http://www.perlmonks.org?node_id=510722

Angharad has asked for the wisdom of the Perl Monks concerning the following question:

Hi there
I have a number of text files that look like something like this
0.2430 0.0830 0.1320 0.0920 0.0180 0.0880 0.3440
I would like to read though this text file and extract the two largest numbers .. in this case, 0.2430 and 0.3440. I've written the following script with this task in mind.
#!/usr/bin/perl $file = $ARGV[0]; open(FILE, "$file") || die "Error, can't open $file file: $!\n"; @input = <FILE>; $largest_value = 0; $second_value = 0; for($i = 0; $i < @input; $i++) { $value = substr($input[$i], 0, 6); if($value > $largest_value) { $largest_value= $value; } if(($value > $second_value) && ($value < $largest_value)) { $second_value = $value; } } print "$largest_value $second_value\n";
The program prints the largest value correctly, but selects 0.1320 rather than 0.2430 for the second largest value, which obviously isn't correct.
Any suggests as regards to what I am doing wrong much appreciated. Thanks.

Replies are listed 'Best First'.
Re: extracting the largest values
by Perl Mouse (Chaplain) on Nov 22, 2005 at 11:26 UTC
    Your problem is that if you find a new largest value, you completely forget the current largest value. Instead the current largest value should become the new second largest value, and the new largest value should become the new largest value. Something like (untested):
    if ($value > $largest_value) { ($largest_value, $second_value) = ($value, $largest_value); next; } if ($value > $second_value) { $second_value = $value; }
    If you go for a minimum amount of lines, you could also do:
    ($largest_value, $second_value) = sort {$a <=> $b} $largest_value, + $second_value, $value;
    Perl --((8:>*
Re: extracting the largest values
by svenXY (Deacon) on Nov 22, 2005 at 11:31 UTC
    Hi,
    you need to make the old largest number the second_largest if there is a new largest one.
    I fixed some other minor things as well.
    #!/usr/bin/perl -w use strict; my @input = <DATA>; chomp @input; my $largest_value = 0; my $second_value = 0; for (@input){ #$value = substr($input[$i], 0, 6); why? Perl can dwal with floati +ng point numbers if($_ > $largest_value){ $second_value = $largest_value; $largest_value= $_; } elsif(($_ > $second_value) && ($_ < $largest_value)){ $second_value = $_; } } print "$largest_value $second_value\n"; __DATA__ 0.2430 0.0830 0.1320 0.0920 0.0180 0.0880 0.3440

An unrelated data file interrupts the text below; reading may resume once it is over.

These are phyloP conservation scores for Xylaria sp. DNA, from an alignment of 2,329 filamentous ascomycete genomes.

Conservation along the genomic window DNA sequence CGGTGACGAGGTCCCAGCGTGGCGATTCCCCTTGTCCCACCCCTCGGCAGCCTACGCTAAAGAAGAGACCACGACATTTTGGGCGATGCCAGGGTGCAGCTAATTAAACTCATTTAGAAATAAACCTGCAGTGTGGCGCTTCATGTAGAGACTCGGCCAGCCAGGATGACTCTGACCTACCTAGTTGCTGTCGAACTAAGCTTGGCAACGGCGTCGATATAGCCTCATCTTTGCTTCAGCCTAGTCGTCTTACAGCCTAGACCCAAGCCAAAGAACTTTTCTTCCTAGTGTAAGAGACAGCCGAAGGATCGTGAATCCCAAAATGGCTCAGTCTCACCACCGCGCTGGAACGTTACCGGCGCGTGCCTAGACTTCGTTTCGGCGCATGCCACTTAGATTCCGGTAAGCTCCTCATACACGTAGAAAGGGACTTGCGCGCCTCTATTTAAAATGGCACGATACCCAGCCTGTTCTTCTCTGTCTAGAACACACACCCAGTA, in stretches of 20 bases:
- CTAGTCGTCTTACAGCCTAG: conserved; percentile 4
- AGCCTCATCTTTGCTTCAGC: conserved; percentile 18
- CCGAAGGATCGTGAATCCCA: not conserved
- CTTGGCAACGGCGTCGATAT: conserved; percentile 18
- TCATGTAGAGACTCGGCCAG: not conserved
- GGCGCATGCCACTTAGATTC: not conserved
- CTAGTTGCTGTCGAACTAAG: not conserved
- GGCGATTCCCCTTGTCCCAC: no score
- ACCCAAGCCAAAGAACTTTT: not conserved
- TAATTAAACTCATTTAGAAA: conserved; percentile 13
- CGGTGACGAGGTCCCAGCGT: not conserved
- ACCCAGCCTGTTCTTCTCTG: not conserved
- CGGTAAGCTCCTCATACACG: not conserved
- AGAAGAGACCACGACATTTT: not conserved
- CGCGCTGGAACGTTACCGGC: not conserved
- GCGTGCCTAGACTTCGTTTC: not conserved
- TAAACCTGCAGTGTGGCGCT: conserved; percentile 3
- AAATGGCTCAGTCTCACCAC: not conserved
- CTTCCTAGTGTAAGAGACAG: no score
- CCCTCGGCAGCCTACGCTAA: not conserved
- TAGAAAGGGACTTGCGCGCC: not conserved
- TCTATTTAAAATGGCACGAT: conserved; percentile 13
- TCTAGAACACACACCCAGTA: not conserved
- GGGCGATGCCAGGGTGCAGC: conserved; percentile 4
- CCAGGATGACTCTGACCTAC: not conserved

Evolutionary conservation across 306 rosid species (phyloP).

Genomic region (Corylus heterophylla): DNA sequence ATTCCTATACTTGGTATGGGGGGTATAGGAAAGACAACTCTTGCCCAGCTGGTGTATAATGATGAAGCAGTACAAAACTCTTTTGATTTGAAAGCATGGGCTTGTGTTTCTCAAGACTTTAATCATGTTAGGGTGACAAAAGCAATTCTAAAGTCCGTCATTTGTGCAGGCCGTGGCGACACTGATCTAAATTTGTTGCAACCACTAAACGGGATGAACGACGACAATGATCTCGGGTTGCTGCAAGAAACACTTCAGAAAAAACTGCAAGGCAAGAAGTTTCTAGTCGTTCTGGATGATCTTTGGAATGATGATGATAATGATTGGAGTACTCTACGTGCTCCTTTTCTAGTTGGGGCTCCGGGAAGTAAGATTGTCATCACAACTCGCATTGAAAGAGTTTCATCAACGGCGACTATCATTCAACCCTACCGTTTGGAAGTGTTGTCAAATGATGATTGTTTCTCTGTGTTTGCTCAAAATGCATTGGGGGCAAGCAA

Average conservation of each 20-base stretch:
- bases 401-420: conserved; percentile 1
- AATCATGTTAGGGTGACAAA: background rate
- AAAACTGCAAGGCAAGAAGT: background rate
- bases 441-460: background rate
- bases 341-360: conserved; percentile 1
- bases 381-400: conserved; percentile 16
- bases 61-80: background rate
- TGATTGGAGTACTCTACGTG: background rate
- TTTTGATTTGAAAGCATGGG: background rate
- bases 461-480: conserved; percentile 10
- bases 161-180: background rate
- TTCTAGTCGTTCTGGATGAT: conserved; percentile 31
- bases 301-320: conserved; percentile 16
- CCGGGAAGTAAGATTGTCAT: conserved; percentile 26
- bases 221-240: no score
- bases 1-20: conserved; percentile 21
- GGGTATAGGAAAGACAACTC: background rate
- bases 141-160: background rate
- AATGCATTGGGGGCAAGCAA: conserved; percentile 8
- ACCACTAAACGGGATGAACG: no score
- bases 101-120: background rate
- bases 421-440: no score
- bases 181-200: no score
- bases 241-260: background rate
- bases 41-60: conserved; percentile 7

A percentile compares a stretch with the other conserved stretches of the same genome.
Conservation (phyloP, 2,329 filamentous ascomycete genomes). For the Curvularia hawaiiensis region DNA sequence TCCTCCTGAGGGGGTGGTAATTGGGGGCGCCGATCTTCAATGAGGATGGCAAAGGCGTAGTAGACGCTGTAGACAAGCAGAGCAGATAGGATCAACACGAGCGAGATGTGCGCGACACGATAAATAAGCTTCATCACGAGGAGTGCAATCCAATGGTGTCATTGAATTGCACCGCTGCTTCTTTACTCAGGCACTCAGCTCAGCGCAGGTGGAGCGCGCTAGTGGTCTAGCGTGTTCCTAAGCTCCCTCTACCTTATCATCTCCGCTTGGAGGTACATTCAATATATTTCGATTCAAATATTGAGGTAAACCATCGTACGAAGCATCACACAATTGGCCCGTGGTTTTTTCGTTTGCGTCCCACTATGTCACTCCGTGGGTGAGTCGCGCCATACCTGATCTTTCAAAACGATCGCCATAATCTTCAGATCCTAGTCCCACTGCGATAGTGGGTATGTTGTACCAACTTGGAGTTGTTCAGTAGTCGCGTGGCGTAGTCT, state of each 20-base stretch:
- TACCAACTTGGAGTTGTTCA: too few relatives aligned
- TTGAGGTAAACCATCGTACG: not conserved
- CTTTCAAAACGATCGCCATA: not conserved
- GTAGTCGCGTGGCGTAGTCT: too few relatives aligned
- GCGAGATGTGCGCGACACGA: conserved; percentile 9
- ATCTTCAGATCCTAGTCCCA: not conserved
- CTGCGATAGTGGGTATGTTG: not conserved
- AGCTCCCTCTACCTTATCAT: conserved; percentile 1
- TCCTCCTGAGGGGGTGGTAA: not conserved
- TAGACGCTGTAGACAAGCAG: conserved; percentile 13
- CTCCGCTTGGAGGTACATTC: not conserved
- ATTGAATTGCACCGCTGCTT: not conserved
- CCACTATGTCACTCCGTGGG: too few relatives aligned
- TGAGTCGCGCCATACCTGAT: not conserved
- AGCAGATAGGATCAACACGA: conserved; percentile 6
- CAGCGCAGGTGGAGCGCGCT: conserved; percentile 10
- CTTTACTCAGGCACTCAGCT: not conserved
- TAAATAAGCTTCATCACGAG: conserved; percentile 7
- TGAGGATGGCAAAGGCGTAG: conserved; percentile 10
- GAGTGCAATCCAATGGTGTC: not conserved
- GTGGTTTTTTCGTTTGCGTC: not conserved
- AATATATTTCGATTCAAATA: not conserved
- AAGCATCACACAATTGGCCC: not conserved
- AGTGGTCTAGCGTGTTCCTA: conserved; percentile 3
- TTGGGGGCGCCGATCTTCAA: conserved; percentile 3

prints
    0.3440 0.2430

    Regards,
    svenXY
Re: extracting the largest values
by Roy Johnson (Monsignor) on Nov 22, 2005 at 15:02 UTC
Re: extracting the largest values
by murugu (Curate) on Nov 22, 2005 at 13:35 UTC
    Hi Angharad,

    I think this do what you need,

    use strict; use warnings; my @input = <DATA>; chomp @input; my ($max, $s_max) = sort { $b<=>$a} @input; print $max,$",$s_max,$/; __DATA__ 0.2430 0.0830 0.1320 0.0920 0.0180 0.0880 0.3440

    Regards,
    Murugesan Kandasamy
    use perl for(;;);

      That could be rather inefficient if there are a lot of numbers.
      Perl --((8:>*
Re: extracting the largest values
by swkronenfeld (Hermit) on Nov 22, 2005 at 16:16 UTC
    I'd just like to point out the following...

    If you are using files that only contain numbers, the following *IX command prompt will do the work for you with no scripts

    sort -rn YourFileName | head -n 2

    I know this is a Perl board, but sometimes people get caught up writing unnecessary scripts. It sounds to me like you're trying to find these values in a file, but that this is an independent scripts (not passing the values off to another piece of perl). The above line saves you the trouble of debugging a script, and will prevent future maintainers from deciphering your code (unless it's well commented, which, of course, it will be :)